Carbon nanotubes in a nanocrystalline diamond film

A new process for diamond catalytic etching has been developed using metallic droplets. This process has been studied in detail and applied to the fabrication of porous membranes and composite materials made of carbon nanotubes partially embedded in a nanocrystalline diamond film.

A simple, fast and cost-effective etching technique to create oriented nanostructures such as pyramidal and cylindrical shaped nanopores in diamond was proposed. In this process, a diamond film is annealed with thin metallic layers in hydrogen atmosphere. Carbon from the diamond surface is dissolved into nanoparticles generated from the dewetted metal film, then evacuated in the form of hydrocarbons by the hydrogen flow. Consequently, the nanoparticles enter progressively the crystal volume, see figure 1. In order to understand and optimise the etching process, the role of different parameters such as type of catalyst (Ni, Co, Pt, and Au), hydrogen gas pressure, temperature and time of annealing, and microstructure of diamond (polycrystalline and nanocrystalline) were investigated. This study showed[ ] that nanopores can be formed in diamond, whatever its microstructure. The process requires a catalyst with high carbon solubility, such as nickel, in an hydrogen atmosphere at a temperature of 800 to 850 °C. The etching process is stopped for catalyst particles located deep inside the crystal volume, probably because of a limited gas exchange between the surface and the particle leading to carbon saturation. After optimisation of the process parameters, nanopores with lateral sizes in the range of 10-100 nm, and as deep as about 600 nm in diamond membranes were produced without any need for lithography process. This new etching process opens opportunities for fabricating porous diamond membranes[ ] for chemical sensing applications, for anisotropic etching of the diamond surface to reveal (111) crystallographic planes, for smooth and deep etching, and for the fabrication of diamond-carbon nanotubes composites. This last process has been studied in detail.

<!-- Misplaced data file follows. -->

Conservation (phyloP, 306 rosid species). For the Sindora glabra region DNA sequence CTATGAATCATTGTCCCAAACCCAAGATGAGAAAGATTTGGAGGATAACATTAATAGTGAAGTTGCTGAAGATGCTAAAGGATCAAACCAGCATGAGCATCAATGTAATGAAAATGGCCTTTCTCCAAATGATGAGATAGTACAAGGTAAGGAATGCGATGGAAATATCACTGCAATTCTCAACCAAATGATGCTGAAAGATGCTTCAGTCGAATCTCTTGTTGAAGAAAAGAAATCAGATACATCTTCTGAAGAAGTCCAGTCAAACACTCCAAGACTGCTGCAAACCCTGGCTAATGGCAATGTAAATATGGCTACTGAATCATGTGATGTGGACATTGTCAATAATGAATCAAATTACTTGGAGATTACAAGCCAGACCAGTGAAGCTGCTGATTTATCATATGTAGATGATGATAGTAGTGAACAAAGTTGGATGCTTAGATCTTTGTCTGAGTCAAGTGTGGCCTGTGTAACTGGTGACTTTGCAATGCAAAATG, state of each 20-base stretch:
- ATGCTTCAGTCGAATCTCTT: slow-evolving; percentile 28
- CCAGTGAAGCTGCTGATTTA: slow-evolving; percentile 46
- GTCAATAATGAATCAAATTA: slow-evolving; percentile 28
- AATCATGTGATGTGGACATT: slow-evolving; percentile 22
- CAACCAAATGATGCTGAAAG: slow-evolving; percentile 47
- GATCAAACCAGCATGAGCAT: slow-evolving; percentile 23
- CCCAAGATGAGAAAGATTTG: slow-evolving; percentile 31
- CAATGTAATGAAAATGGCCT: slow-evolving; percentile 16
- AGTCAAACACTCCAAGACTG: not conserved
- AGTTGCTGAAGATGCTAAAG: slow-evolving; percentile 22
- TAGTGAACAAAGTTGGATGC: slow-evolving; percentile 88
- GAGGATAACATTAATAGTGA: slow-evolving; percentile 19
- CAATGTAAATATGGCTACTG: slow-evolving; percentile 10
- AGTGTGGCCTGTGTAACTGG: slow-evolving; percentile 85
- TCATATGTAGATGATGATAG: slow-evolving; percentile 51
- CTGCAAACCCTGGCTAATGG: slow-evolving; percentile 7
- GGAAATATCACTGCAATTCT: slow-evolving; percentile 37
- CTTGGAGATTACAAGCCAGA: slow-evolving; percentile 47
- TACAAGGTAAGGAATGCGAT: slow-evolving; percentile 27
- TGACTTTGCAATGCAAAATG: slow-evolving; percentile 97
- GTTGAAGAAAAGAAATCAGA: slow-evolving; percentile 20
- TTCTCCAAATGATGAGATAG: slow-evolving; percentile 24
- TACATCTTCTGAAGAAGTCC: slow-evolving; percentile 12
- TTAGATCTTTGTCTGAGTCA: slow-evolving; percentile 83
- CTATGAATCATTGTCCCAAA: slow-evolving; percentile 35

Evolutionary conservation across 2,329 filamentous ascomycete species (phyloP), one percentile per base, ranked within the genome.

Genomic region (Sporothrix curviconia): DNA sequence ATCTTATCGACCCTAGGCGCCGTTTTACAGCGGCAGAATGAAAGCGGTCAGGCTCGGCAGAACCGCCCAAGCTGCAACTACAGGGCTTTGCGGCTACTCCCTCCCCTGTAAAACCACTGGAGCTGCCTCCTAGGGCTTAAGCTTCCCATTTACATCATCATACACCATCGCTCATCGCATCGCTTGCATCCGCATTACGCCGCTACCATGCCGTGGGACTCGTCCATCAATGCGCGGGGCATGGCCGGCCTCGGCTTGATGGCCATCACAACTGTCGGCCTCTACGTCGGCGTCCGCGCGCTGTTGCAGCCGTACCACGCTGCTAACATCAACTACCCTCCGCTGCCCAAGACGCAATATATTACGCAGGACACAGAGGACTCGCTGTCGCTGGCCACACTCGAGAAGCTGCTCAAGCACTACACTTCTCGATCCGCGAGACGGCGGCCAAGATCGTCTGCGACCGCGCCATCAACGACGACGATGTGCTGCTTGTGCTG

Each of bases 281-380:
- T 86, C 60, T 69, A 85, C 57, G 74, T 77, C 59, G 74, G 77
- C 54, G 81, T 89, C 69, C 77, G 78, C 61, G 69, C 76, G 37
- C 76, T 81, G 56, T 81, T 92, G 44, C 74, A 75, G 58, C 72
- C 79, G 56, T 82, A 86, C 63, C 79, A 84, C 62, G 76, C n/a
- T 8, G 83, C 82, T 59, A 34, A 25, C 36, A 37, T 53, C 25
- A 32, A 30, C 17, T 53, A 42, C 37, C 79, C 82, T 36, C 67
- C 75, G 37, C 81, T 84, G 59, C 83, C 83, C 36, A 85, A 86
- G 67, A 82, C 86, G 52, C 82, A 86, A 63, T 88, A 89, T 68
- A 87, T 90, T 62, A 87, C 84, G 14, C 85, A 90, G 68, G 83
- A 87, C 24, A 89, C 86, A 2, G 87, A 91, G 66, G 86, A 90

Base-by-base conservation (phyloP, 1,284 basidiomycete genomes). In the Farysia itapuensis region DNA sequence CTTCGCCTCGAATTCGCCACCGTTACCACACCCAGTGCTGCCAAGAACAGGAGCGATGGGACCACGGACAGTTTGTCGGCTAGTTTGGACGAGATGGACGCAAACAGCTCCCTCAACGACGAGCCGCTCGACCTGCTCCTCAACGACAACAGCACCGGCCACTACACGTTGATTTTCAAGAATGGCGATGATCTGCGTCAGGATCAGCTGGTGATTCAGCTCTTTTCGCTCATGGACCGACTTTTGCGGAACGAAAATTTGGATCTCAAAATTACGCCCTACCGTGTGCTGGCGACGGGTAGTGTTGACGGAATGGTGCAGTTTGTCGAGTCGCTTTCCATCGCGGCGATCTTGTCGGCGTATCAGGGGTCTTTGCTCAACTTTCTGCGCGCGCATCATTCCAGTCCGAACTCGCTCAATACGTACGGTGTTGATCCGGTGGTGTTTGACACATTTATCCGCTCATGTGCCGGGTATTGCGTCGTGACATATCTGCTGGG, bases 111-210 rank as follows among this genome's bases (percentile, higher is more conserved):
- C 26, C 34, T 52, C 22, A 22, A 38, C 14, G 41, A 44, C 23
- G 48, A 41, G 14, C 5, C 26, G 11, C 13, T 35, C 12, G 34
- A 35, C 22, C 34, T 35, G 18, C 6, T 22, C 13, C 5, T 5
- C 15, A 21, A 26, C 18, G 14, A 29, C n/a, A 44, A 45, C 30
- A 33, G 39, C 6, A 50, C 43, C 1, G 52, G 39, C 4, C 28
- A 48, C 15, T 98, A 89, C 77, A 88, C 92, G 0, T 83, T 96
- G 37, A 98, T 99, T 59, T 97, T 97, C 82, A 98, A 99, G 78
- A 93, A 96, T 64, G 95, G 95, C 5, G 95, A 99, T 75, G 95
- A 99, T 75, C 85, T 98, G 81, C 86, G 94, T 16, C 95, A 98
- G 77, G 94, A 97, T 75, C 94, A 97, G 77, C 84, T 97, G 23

Fig. 2 : SEM cross-section showing carbon nanotubes grown from nickel catalyst embedded into nanocrystalline diamond.

A composite material, made of carbon nanotubes (CNTs) partially embedded in a nanocrystalline diamond film was produced[ ]. The diamond film was first decorated with palladium or nickel nanoparticles. An array of nanopores was drilled in the film in a hot filament CVD (HFCVD) reactor as described above. In this process, the metallic particles penetrate the diamond film down to a controlled depth, thus remaining at the bottom of the nanopores. The buried nanoparticles remain catalytically active and are used to grow a multiwall carbon nanotube forest using HFCVD of CH4/H2 mixtures in the same reactor without breaking the vacuum. The improvement in the adhesion and in the electrical connection between carbon the nanotubes and the boron-doped diamond substrates has been evaluated with simple sonication experiments, more sophisticated AFM measurements in the lateral force mode and finally with electrochemical analysis, including cyclic voltammetry and electrochemical impedance spectroscopy. In particular, the electrochemical measurements unambiguously showed that the composite electrode did not loose its properties after several washing steps. Obviously, thanks to the increase in the electrode apparent surface, and thanks to the diamond and carbon nanotube electrochemical properties, such electrodes can be attractive for biological applications, in particular neural interfacing or biosensing. Using this growth process, the metal nanoparticles are buried below the conductive diamond substrate, which reduces both their interaction with biological media and the dispersion of the CNTs, thus preventing toxicity issues. Any applications where CNTs must be strongly bonded to the substrate with a good electrical contact such as field emission devices could be improved thanks to this technique. The first electrochemical tests of these composite electrodes appeared promising.

Fig. 1 : SEM picture of the a 100-oriented surface of diamond etched by Ni droplets (dewetted from a 3 nm thick film) for 30 min in 60 Torr hydrogen atmosphere.

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